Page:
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-   -   running extension from outside garden hose faucet (http://www.diychatroom.com/f7/running-extension-outside-garden-hose-faucet-105638/)

denemante 05-26-2011 10:26 AM

running extension from outside garden hose faucet
 
I've got a hose faucet back in my bushes where it's hard to get to. So I ran heavy-duty hose from it behind the bushes to near my driveway 35 feet away, and put an on-off value at the end which is staked into the ground. Then I attached another hose to it. I leave the water from the house faucet on, and only shut it off at my inline valve.

But for my extension from the house - even with the most heavy-duty hose I could find - it keeps bursting - and I keep replacing it.

I've been lucky - I catch it each time because you can hear the water running when it goes. But if I wasn't home, I would flood my yard or even my basement.

We live in Atlanta. In the deep winter, I shut this value off from the inside in case of freezing. But in the summer, while direct sunlight doesn't hit this extension hose - I'm sure it still warms up.

I need a better solution. Could I permanantly run copper pipe or PVC on the outside in place of the extension hose? I'd still likely need to attach it to the outside faucet with some twist-on hose-type connection - there isn't enough copper hanging out for me to cut off the faucet and solder it on.

Effectively, what I'm looking to do is "move" the place where you turn the hose on/off to the edge of my driveway vs. having to crawl through the bushes each time.

But an additional fear is that while a break/leak/burst on the outside is still bad - I wouldn't want my plan to perhaps affect the pipe indoors pre-faucet in my basement ceiling.

Noteworthy is that this particular faucet sprouts off the main water line coming into my basement. It's got an indoor shut-off valve, but I've let of largely wide-open to gain pressure for washing cars, the driveway, etc. Perhaps the pressure is too great for a hose, period and I need to back off the flow - and a regular hose would then still work.

rjniles 05-26-2011 10:49 AM

I ran water out underground to my garden area using 3/4" PVC pipe. Here is my connection to the hose bib on the side of the house.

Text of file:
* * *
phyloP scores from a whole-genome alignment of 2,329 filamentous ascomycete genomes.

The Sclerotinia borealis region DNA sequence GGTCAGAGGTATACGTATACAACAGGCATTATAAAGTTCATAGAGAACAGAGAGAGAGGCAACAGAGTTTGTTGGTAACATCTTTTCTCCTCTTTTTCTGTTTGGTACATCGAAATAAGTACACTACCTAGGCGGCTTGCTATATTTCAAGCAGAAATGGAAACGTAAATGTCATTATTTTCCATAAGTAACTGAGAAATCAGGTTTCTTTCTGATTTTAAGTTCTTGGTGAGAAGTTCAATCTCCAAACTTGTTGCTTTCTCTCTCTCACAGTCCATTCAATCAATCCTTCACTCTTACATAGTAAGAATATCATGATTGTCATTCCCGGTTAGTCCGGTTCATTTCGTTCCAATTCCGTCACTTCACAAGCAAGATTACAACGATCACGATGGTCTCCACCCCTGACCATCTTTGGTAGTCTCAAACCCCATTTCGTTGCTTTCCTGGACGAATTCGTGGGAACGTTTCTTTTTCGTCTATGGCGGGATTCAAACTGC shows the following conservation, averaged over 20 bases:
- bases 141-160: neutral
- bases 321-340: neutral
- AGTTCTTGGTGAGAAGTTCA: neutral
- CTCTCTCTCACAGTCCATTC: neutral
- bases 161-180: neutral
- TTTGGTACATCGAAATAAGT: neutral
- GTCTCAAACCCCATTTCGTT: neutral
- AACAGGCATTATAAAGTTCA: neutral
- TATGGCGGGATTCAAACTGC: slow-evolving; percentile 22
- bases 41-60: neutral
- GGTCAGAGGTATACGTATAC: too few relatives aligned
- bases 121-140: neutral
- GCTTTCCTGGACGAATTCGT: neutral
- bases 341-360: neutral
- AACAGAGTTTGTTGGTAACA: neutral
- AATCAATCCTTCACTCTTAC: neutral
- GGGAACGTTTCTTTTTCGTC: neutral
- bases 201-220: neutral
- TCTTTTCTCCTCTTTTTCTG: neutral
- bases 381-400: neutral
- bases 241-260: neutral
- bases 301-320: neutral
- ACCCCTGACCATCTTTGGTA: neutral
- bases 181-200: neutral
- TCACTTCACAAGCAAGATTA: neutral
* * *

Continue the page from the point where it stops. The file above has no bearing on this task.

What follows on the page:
http://i611.photobucket.com/albums/t...20PUP/hose.jpg

I used the Y connector but you do not need it if you don't want to use the hose bib at the house. The copper color flex pipe is a water heater connection pipe. You need a 3/4" hose to 3/4" pipe fitting to transition the threads from the bib (hose thread) to the flex (pipe thread).

I disconnect and drain the pipe for the winter.

denemante 05-26-2011 12:57 PM

Sweet - that's exactly what I was thinking. Have you had any issues with it, and how long have you used it? Your climate is the same as mine.

Do you leave it turned on at the house at all times (except winter)? That's what I plan - it will be pressurized the whole time out to the far end where my regular hose connects.

Finally - I did have a backflow preventer at the bib but it was faulty so I just removed it. I hear they are so stagnant hose water (or bacteria/bugs crawling into an open hose end) don't enter the main water supply of the house.

Do you think this is useful? If I'm building this, it would seem I might as well add one to the bib.

I used to think the backflow preventers were pressure releases (like if the hose pressure got too great, it would blow off some water harmlessly at that valve, saving burst hoses). I wonder is such a device exists.

rjniles 05-26-2011 05:49 PM

This is the 3rd year with no issues. I do not have a back flow device on mine but I do not think it would hurt. I am on a well and I leave mine on all the time (except winter).

Homerepairguy 05-26-2011 09:51 PM

Quote:

Originally Posted by denemante (Post 655398)
Finally - I did have a backflow preventer at the bib but it was faulty so I just removed it. I hear they are so stagnant hose water (or bacteria/bugs crawling into an open hose end) don't enter the main water supply of the house.

Do you think this is useful? If I'm building this, it would seem I might as well add one to the bib.

If the output end of your extension hose can ever be in a situation where it could back siphon water, it must have a backflow preventer by code to prevent contamination of the potable water system. Back flow can happen if there is a water main break and your water system loses pressure. Contaminates could then get sucked back into the city water system and contaminate your neighborhood water as well as your own system.

Backflow prevention is not an option but is mandatory for responsible thinking folks. So yes, by all means install a backflow preventer.

HRG

Missouri Bound 05-26-2011 10:28 PM

Regrdless of the situation or application, every outside spigot must have a backflow preventer. And there are stainless steel hoses available with the proper fittings and in several sizes. That would allow a simple twist disconnect.

HomeInsulation 05-27-2011 01:18 PM

Thanks rjniles,

I love it when people solve my problems for me.

I owe you one!


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